Many of you know I'm a public high school history teacher. I also coach soccer. The 2016-17 school year was the absolute hardest year of my life. I taught US History and AP US History for the first time each, and I was in charge of my own team under a ridiculously demanding boss with whose personality I clashed on an atomic level. So I would get home from a road game and an almost-two-hour bus ride and have to then prepare for two different classes the next day.

I love - truly love - two sports teams: the Houston Astros, and Leeds United. I was at the game that sent Leeds to the Champions League quarterfinals WITHOUT Robbie Keane and Eirik Bakke and Rio Ferdinand and Olivier Dacourt! (Leeds United has been a train-wreck since 2003 - it was a real bad time when the Astros AND Leeds were both just complete disasters and affronts to their sport). This was how I was spending my leisure time. Anyhow, when, on June 3, 2017 - the final day of the hardest year I've ever encountered - the Astros beat the Rangers to go to 40-16, the 2017 Astros brought me joy. Later that Autumn, a team I actually loved actually did something. They won the World Series. Since then it has been Hans Gruber falling from Nakatomi: they traded for Osuna, Taubman did Taubman things, Fiers talked to Evan Drellich. It's all shadows now. To me, it's tainted. It doesn't need an asterisk, the asterisk is implied. Were other teams doing it? Maybe, probably, I don't know. I know a lot of people worked really hard to get that World Series and, as advanced as the Astros were with analytics, a freaking trash can, the guy the Astros let walk to the Mets, and the Other Guy From The Carlos Gomez Trade, brought them down.

No one will ever replace the feeling I had at 10:59pm on November 1, 2017. But I know now that it's not the same, that there is shame involved. And if the players don't feel it themselves, I sure do.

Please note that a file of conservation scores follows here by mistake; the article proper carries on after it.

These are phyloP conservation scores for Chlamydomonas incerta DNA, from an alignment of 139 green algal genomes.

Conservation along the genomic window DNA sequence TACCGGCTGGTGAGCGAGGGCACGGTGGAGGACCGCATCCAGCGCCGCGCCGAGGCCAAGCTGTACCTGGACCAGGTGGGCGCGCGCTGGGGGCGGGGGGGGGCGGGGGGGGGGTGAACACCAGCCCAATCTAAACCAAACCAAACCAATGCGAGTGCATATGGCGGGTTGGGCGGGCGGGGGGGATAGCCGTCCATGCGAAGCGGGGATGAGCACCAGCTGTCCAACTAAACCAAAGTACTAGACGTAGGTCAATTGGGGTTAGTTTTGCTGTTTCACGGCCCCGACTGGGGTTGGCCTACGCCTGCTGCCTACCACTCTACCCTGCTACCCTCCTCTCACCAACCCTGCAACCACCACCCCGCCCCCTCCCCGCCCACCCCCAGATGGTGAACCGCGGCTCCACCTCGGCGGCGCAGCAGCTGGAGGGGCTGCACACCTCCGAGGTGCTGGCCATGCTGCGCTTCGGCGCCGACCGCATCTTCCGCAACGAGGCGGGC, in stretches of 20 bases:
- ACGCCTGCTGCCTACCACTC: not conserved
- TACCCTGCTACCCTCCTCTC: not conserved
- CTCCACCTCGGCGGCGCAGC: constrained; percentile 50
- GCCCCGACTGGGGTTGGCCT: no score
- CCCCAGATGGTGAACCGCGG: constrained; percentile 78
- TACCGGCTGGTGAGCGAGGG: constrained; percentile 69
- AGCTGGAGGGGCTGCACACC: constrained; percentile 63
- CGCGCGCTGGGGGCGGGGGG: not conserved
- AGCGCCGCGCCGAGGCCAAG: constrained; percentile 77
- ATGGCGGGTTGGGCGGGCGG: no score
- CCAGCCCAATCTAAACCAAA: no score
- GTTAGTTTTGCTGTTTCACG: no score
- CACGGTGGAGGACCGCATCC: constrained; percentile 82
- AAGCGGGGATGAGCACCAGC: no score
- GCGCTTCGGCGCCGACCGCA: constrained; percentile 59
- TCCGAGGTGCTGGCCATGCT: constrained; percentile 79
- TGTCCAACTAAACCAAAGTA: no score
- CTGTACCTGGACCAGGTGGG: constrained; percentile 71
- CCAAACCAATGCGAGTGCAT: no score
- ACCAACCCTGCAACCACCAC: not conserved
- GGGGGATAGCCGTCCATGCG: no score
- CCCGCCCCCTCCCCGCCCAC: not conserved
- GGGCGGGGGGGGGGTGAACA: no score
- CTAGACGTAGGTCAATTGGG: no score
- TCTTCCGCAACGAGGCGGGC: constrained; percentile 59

Throughout this offseason I have considered shutting Astros County Dot Com down. Getting Randos (and, to be honest, some friends I've known for a long time) in my mentions blasting me for having the gall to be happy for 25 guys doing cool things who happen to have "Houston" stitched across the front of their shirt is not fun. I simultaneously want the Astros to beat the hell out of everybody and also to not have done what they did. And what they did was to cheat their way to the postseason. I'll go to my grave wondering how Alex Bregman could hear a trash can getting hit with 42000 people yelling at the top of their lungs in the bottom of the 10th of Game 5. I'll also go to my grave wondering why a team with that much talent would risk it all. No one - including Mike Fiers - has turned in their Ring, so maybe that's why I'm going to keep this dumb blog going for the time being.

I was not immediately affected by Hurricane Harvey. My mom and my dad live on different sides of Houston. Neither of their houses flooded. I've met a lot of you in real life. I know a lot of you on Twitter. I'll go with the maxim (which I didn't come up with) that Facebook is for friends who are now strangers, and Twitter is for strangers who are now friends. The 2017 World Series saved a lot of you - it was a welcome respite when your world was literally floating away or rotting under floodwaters (which Yankees fans would like to have happen every single year). Now, I'm just sad. I'm beaten down by pretty much everything. The Apologies are hollow because it didn't need to come to this in the first place.

That said, I don't think the Astros were the only team dabbling in the "dark arts" of using technology MLB made available for an edge. Still, when you're the first one caught, it's not pleasant. And you can bet that if Even Drellich With Reporting From Ken Rosenthal (the Carlos Santana feat. Rob Thomas of our generation) tugs at this thread long enough, he/they could unravel the whole thing. I just don't know if they will, or if the Fury of Baseball can stay stoked long enough to care if another team did.

A Musical Selection: